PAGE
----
Monthly Archives: July 2013

First published:
Date: July 15, 2013

The entire nation of Bangladesh had almost come to a halt since dawn on 15 July, the day when the verdict of Ghulam Azam had been scheduled. Anticipation, pondering, debate, tension, pandemonium, everything focused on only this issue. Meanwhile, the Jamaat-e-Islami had called for a nationwide strike demanding the release of Ghulam Azam. If you have carefully followed the history of Bangladesh, you would be familiar with his name. To those unaware, Ghulam Azam was the ring leader of the war criminals during the 1971 war of independence against Pakistan.

Jamaat-e-Islami and its allies Al Badr and Al Shams, have been followers of Ghulam Azam and worked against independence. During the liberation war, which lasted for about nine months, three million people were killed and about two lakh women were raped, by some estimates. Almost ten million people took refuge in India and the leading academicians and intellectuals were abducted and murdered just before independence – all of which were initiated, led and managed by Ghulam Azam.

Even after independence, he continued to work against Bangladesh. This time he rooted for terrorism in the country, in the name of Islam. He allegedly gathered funds from the Middle East and Pakistan. Many say he was a language movement veteran too. Later, he went on to say that taking part in the language movement was a great mistake and that he wanted to work for a united Pakistan.

When the war crimes tribunal began its activities, all of us had assumed Ghulam Azam would be hung. Every child in Bangladesh has grown up with a sense of hatred against Azam, so much so that since 1971, not one child has been named Ghulam Azam. Acclaimed writer Humayan Ahmed once wrote “Tui Razakar” in a television drama, which translates to “you are a war criminal”, and since then this notion has become very famous and has been used for every war criminal, especially Ghulam Azam.

The International Crimes Tribunal in Bangladesh has now finally announced their verdict and five allegations were proved against him, most of which were of the highest degree. He was sentenced to 90 years of imprisonment- a very disturbing and frustrating judgment, I would say.

As soon as the verdict was out, almost all the social networking websites were flooded with reactions. Pro-Shahbag and liberation forces expressed their anger and frustration against the ruling party and the judiciary. On the other hand, Jamaat-e-Islami and its allies seemed quite relaxed and calm. Yet, they’ve placed demands to free Ghulam Azam unconditionally. Shahbag activists have resumed their protest. Apparently, the driving force behind the lenient judgment was his age. He is 91 years old. But this cannot be reason enough. His mass killings didn’t spare infants or pregnant ladies. He didn’t spare old men either. He never showed mercy for the citizens of Bangladesh, he still doesn’t. I wonder why the judiciary has shown mercy based on his age.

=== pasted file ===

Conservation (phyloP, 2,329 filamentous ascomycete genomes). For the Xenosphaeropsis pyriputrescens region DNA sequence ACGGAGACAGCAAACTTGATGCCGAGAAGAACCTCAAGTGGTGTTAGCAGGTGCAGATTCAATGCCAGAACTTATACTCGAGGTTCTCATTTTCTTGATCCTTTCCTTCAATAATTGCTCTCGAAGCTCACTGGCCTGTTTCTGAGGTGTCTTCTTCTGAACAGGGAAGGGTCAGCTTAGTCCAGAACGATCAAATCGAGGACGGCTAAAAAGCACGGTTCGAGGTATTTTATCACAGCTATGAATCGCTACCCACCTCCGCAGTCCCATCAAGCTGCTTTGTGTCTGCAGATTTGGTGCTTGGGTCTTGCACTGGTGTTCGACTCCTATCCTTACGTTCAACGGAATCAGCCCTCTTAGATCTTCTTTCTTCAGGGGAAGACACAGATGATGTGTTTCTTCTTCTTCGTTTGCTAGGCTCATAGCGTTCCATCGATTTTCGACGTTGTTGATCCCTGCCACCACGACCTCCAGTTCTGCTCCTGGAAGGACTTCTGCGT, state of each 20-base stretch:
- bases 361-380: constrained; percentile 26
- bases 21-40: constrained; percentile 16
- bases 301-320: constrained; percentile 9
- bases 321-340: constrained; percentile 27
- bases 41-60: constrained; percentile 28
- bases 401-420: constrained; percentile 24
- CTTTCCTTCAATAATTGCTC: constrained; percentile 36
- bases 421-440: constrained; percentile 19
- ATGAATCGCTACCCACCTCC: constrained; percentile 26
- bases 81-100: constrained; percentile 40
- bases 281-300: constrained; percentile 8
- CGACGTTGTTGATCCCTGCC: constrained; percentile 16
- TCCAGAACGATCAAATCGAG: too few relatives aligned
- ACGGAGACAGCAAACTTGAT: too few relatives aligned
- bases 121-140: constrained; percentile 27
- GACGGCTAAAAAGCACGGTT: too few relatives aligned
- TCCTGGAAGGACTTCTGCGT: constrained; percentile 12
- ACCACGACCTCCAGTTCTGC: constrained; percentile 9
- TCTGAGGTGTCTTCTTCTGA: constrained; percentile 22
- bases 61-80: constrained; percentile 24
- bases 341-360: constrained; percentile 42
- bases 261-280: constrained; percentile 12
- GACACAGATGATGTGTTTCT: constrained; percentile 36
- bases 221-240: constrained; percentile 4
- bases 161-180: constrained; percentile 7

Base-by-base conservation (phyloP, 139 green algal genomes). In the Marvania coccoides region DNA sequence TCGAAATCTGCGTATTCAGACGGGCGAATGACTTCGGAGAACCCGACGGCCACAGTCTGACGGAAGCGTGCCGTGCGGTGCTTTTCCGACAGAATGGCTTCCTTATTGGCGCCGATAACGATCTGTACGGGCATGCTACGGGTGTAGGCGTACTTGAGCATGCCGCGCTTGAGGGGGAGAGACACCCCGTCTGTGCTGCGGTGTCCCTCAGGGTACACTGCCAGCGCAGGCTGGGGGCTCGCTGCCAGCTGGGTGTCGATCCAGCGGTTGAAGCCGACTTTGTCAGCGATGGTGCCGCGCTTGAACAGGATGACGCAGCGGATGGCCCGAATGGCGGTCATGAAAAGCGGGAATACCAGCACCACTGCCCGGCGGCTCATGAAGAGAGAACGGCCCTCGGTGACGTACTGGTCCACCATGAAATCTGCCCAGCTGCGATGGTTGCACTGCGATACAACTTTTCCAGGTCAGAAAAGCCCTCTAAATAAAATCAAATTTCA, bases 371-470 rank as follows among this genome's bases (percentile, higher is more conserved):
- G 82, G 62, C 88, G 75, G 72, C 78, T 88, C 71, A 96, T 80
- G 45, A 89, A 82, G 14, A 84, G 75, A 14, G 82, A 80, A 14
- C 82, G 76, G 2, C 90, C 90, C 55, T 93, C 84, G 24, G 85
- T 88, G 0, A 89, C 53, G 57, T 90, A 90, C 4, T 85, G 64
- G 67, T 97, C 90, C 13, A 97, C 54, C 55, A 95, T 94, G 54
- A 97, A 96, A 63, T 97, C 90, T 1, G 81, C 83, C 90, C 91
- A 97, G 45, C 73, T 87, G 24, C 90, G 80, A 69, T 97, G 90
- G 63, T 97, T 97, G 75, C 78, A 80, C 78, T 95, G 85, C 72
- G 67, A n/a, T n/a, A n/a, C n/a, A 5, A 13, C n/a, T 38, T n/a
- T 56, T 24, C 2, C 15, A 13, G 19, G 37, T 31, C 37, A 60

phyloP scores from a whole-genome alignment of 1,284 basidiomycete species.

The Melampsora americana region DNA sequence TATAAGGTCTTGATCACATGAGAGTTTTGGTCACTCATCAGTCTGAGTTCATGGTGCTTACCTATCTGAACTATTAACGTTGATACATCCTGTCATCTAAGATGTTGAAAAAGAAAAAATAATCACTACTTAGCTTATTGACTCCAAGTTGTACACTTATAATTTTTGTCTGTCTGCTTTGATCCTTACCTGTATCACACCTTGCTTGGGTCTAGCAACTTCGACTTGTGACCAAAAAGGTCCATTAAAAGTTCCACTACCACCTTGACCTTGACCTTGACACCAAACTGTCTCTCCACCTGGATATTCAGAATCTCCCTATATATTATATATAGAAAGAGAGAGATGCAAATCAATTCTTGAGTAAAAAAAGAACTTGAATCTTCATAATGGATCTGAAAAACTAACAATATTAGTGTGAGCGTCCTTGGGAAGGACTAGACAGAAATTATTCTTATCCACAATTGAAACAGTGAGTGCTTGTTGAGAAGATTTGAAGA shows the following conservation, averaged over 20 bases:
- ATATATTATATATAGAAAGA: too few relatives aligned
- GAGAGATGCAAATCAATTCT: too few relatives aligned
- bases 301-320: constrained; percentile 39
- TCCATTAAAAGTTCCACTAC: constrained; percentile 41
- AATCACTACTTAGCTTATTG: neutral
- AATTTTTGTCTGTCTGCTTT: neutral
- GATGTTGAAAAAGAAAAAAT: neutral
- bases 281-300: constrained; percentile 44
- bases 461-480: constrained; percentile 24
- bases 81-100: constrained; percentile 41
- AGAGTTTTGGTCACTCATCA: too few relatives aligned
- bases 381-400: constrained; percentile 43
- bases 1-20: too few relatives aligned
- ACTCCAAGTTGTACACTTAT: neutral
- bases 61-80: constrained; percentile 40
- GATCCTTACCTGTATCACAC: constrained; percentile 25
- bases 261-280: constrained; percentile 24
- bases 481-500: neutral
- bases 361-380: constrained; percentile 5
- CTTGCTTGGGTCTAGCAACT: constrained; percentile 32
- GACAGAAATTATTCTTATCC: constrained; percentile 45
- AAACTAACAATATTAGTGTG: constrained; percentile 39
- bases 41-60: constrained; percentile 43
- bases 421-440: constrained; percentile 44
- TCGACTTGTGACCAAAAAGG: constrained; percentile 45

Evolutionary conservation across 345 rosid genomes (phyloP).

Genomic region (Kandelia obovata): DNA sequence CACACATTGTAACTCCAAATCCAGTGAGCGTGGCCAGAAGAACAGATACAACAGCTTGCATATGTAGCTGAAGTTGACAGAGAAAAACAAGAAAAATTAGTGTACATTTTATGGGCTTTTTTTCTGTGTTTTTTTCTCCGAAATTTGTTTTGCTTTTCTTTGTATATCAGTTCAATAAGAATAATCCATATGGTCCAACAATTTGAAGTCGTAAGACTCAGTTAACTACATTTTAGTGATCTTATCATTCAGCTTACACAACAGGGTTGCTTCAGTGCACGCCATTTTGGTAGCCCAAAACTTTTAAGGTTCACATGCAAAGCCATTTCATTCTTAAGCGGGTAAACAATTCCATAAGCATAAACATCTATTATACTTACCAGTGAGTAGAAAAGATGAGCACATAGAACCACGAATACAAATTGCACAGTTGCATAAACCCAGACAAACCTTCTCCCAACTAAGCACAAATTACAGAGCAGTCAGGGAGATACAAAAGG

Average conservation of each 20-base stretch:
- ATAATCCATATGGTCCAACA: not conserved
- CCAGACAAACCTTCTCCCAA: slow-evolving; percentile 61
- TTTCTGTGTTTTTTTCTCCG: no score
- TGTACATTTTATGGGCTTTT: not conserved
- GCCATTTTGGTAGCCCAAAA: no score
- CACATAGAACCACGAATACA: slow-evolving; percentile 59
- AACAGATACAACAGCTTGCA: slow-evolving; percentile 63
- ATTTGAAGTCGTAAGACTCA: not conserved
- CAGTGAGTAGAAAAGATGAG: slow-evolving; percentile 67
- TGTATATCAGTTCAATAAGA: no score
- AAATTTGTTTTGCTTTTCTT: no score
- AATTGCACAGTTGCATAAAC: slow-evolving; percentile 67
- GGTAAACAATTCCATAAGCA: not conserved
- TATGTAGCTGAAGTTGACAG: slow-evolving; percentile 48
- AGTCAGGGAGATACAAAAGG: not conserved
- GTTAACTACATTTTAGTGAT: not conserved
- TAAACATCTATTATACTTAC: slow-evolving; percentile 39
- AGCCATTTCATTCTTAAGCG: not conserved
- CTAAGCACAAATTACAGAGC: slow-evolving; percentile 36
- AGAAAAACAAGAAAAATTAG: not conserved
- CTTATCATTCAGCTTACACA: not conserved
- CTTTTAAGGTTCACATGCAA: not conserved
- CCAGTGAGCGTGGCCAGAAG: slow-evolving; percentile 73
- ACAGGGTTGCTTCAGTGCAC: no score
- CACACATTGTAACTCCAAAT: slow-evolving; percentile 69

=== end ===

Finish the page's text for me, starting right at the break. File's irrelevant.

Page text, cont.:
Apparently, 90 years of imprisonment is sufficient for a 91-year-old prisoner. Being politically correct, that is the highest punishment, every human rights activist will justify too. Frankly, I think even 900 years of imprisonment would seem less, so 90 years is almost like no punishment given at all. According to the constitution of Bangladesh, death penalty is the highest form of punishment, and he deserves nothing less.

Six million Jews were killed over six years during the Holocaust. If Bangladesh had required a similar timeframe for independence, the rate at which Azam and his allies committed acts of mass murder in the nine months, the entire nation would have been dead by 16 December, 1971.

We had expected God to show some mercy, that we’d be able to see Ghulam Azam be hanged. If this had been the case, three million martyrs and two hundred thousand rape victims would finally get justice. But, after the verdict, I know each and every soul feels disgusted. We’ve failed to honour our heroes. The blood soaked birth of Bangladesh has been reduced to a joke. Justice, has been delayed and denied.


First Published:
Date: Sunday, July 14, 2013


After many days, today I woke up without the chronic migraine. Life seemed instantly great, like one of those Nescafe commercials. I felt just the way the girls in those commercials do. I hugged myself, hugged the sunshine too.
I usually wake up at 6:30am on weekdays to the most annoying noise in the world — my alarm. The noise turns me off instantly. Then war begins with waking up my Peter Pan, getting him ready for school, shouting at him for attempting to throw up his breakfast, saying no to certain T-shirts and his nagging to put his favourite Hot Wheels in his school bag. Finally I lean against the door to wave him goodbye, as he goes to school.
Then begins my world war II; deciding whether or not I should wake up Peter Pan’s dad. My husband begs for 20 minutes more, after each round of 20 minutes, for more than 2 hours. Finally he wakes up with a grumpy face, blaming me for not letting him sleep at all. The usual, casual fight ensues: who is to be blamed for the lack of routine, going to bed at 3 in the morning, not making it to the park for morning walk etc. There are days when we wrap it up with a ceasefire. And then there are days when it turns into a fierce battle — banging doors, skipping breakfast and such. By 11am I leave home for more hard time — making it to work through Dhaka traffic.